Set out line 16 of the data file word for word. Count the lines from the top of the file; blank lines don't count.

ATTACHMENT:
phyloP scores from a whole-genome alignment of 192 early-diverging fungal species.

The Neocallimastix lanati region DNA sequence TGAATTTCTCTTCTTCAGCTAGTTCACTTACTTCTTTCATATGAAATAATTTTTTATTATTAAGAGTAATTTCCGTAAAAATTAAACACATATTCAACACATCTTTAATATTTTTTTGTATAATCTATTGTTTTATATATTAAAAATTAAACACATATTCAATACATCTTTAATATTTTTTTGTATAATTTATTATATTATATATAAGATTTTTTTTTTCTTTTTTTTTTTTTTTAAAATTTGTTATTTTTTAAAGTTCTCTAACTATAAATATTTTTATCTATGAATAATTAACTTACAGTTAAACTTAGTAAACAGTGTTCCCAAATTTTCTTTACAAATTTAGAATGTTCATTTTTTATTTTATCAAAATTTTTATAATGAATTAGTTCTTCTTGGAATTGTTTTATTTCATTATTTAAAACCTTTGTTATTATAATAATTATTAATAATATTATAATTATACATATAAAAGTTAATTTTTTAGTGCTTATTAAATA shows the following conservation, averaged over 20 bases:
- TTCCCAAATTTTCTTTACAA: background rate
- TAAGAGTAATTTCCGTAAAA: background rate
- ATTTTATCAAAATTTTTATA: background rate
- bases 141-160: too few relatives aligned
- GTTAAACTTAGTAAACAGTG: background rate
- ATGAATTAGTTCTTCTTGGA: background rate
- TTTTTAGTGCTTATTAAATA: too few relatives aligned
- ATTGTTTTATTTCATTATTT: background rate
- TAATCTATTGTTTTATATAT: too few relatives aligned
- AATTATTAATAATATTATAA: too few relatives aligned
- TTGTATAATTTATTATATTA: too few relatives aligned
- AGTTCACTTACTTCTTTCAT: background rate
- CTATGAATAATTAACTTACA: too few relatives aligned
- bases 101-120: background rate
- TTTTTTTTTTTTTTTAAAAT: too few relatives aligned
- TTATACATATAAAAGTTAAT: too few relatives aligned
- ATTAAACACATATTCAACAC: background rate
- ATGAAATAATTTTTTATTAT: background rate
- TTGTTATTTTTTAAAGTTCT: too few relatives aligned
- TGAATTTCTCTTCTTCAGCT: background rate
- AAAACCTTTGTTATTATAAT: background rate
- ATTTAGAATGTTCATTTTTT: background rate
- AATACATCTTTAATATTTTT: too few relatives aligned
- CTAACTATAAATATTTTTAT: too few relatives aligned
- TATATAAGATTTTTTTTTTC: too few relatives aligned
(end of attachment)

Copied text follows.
- bases 101-120: background rate